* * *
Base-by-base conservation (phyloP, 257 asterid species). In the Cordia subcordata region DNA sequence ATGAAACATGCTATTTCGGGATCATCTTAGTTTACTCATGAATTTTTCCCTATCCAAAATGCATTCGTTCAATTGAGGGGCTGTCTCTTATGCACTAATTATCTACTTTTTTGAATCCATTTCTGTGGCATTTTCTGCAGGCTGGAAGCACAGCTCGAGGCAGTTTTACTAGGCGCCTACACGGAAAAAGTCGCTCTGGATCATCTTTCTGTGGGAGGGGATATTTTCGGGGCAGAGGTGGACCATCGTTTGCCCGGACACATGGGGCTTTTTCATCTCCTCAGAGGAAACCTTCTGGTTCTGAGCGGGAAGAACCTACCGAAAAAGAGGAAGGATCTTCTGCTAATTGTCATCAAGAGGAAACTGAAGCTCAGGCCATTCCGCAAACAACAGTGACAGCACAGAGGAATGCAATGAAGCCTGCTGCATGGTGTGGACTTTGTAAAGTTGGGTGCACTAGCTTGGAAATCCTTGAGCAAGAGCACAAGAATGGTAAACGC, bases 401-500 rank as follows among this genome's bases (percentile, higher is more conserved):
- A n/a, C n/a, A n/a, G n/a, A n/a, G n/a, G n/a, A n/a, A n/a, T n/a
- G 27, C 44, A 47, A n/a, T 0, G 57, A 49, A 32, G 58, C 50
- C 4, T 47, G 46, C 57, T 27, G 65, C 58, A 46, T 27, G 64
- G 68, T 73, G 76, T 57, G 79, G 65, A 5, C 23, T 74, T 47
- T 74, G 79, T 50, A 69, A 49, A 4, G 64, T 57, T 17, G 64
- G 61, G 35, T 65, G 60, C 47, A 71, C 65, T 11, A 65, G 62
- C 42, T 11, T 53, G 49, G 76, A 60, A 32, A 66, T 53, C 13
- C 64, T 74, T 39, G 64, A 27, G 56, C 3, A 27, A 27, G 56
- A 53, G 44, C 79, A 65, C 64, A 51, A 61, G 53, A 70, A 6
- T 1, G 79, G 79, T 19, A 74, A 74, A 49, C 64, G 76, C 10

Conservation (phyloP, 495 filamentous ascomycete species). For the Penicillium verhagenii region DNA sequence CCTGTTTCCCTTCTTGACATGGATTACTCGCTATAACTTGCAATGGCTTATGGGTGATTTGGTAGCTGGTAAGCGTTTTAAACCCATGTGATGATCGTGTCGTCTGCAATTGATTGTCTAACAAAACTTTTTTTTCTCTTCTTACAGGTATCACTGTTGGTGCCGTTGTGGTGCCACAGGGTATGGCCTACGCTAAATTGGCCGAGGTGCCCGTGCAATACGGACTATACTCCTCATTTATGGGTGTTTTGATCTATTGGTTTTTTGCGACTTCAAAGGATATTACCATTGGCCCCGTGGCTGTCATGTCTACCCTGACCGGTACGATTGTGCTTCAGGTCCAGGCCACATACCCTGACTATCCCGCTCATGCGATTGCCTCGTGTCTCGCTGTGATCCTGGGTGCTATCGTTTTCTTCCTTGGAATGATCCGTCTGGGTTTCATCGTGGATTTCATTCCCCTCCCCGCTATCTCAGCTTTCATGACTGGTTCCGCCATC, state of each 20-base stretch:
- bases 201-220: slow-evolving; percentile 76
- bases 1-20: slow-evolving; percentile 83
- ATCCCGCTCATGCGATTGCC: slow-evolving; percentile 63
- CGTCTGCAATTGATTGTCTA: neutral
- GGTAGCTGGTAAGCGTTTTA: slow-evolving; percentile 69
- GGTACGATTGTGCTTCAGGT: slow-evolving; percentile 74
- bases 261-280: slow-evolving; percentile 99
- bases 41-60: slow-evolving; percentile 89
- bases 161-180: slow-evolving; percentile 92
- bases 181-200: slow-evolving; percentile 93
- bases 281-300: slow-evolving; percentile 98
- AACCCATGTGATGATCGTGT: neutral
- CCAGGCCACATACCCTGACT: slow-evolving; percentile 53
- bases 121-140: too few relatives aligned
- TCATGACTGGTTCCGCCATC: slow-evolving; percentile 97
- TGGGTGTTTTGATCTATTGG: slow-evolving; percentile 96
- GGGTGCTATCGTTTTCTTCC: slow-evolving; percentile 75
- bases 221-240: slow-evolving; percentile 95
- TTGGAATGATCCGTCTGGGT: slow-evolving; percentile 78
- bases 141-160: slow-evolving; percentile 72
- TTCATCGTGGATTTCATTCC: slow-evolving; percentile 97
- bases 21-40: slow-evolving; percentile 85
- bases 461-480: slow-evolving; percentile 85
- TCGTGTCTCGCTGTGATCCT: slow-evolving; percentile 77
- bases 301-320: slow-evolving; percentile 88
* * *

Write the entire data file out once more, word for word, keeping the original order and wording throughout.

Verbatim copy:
Base-by-base conservation (phyloP, 257 asterid species). In the Cordia subcordata region DNA sequence ATGAAACATGCTATTTCGGGATCATCTTAGTTTACTCATGAATTTTTCCCTATCCAAAATGCATTCGTTCAATTGAGGGGCTGTCTCTTATGCACTAATTATCTACTTTTTTGAATCCATTTCTGTGGCATTTTCTGCAGGCTGGAAGCACAGCTCGAGGCAGTTTTACTAGGCGCCTACACGGAAAAAGTCGCTCTGGATCATCTTTCTGTGGGAGGGGATATTTTCGGGGCAGAGGTGGACCATCGTTTGCCCGGACACATGGGGCTTTTTCATCTCCTCAGAGGAAACCTTCTGGTTCTGAGCGGGAAGAACCTACCGAAAAAGAGGAAGGATCTTCTGCTAATTGTCATCAAGAGGAAACTGAAGCTCAGGCCATTCCGCAAACAACAGTGACAGCACAGAGGAATGCAATGAAGCCTGCTGCATGGTGTGGACTTTGTAAAGTTGGGTGCACTAGCTTGGAAATCCTTGAGCAAGAGCACAAGAATGGTAAACGC, bases 401-500 rank as follows among this genome's bases (percentile, higher is more conserved):
- A n/a, C n/a, A n/a, G n/a, A n/a, G n/a, G n/a, A n/a, A n/a, T n/a
- G 27, C 44, A 47, A n/a, T 0, G 57, A 49, A 32, G 58, C 50
- C 4, T 47, G 46, C 57, T 27, G 65, C 58, A 46, T 27, G 64
- G 68, T 73, G 76, T 57, G 79, G 65, A 5, C 23, T 74, T 47
- T 74, G 79, T 50, A 69, A 49, A 4, G 64, T 57, T 17, G 64
- G 61, G 35, T 65, G 60, C 47, A 71, C 65, T 11, A 65, G 62
- C 42, T 11, T 53, G 49, G 76, A 60, A 32, A 66, T 53, C 13
- C 64, T 74, T 39, G 64, A 27, G 56, C 3, A 27, A 27, G 56
- A 53, G 44, C 79, A 65, C 64, A 51, A 61, G 53, A 70, A 6
- T 1, G 79, G 79, T 19, A 74, A 74, A 49, C 64, G 76, C 10

Conservation (phyloP, 495 filamentous ascomycete species). For the Penicillium verhagenii region DNA sequence CCTGTTTCCCTTCTTGACATGGATTACTCGCTATAACTTGCAATGGCTTATGGGTGATTTGGTAGCTGGTAAGCGTTTTAAACCCATGTGATGATCGTGTCGTCTGCAATTGATTGTCTAACAAAACTTTTTTTTCTCTTCTTACAGGTATCACTGTTGGTGCCGTTGTGGTGCCACAGGGTATGGCCTACGCTAAATTGGCCGAGGTGCCCGTGCAATACGGACTATACTCCTCATTTATGGGTGTTTTGATCTATTGGTTTTTTGCGACTTCAAAGGATATTACCATTGGCCCCGTGGCTGTCATGTCTACCCTGACCGGTACGATTGTGCTTCAGGTCCAGGCCACATACCCTGACTATCCCGCTCATGCGATTGCCTCGTGTCTCGCTGTGATCCTGGGTGCTATCGTTTTCTTCCTTGGAATGATCCGTCTGGGTTTCATCGTGGATTTCATTCCCCTCCCCGCTATCTCAGCTTTCATGACTGGTTCCGCCATC, state of each 20-base stretch:
- bases 201-220: slow-evolving; percentile 76
- bases 1-20: slow-evolving; percentile 83
- ATCCCGCTCATGCGATTGCC: slow-evolving; percentile 63
- CGTCTGCAATTGATTGTCTA: neutral
- GGTAGCTGGTAAGCGTTTTA: slow-evolving; percentile 69
- GGTACGATTGTGCTTCAGGT: slow-evolving; percentile 74
- bases 261-280: slow-evolving; percentile 99
- bases 41-60: slow-evolving; percentile 89
- bases 161-180: slow-evolving; percentile 92
- bases 181-200: slow-evolving; percentile 93
- bases 281-300: slow-evolving; percentile 98
- AACCCATGTGATGATCGTGT: neutral
- CCAGGCCACATACCCTGACT: slow-evolving; percentile 53
- bases 121-140: too few relatives aligned
- TCATGACTGGTTCCGCCATC: slow-evolving; percentile 97
- TGGGTGTTTTGATCTATTGG: slow-evolving; percentile 96
- GGGTGCTATCGTTTTCTTCC: slow-evolving; percentile 75
- bases 221-240: slow-evolving; percentile 95
- TTGGAATGATCCGTCTGGGT: slow-evolving; percentile 78
- bases 141-160: slow-evolving; percentile 72
- TTCATCGTGGATTTCATTCC: slow-evolving; percentile 97
- bases 21-40: slow-evolving; percentile 85
- bases 461-480: slow-evolving; percentile 85
- TCGTGTCTCGCTGTGATCCT: slow-evolving; percentile 77
- bases 301-320: slow-evolving; percentile 88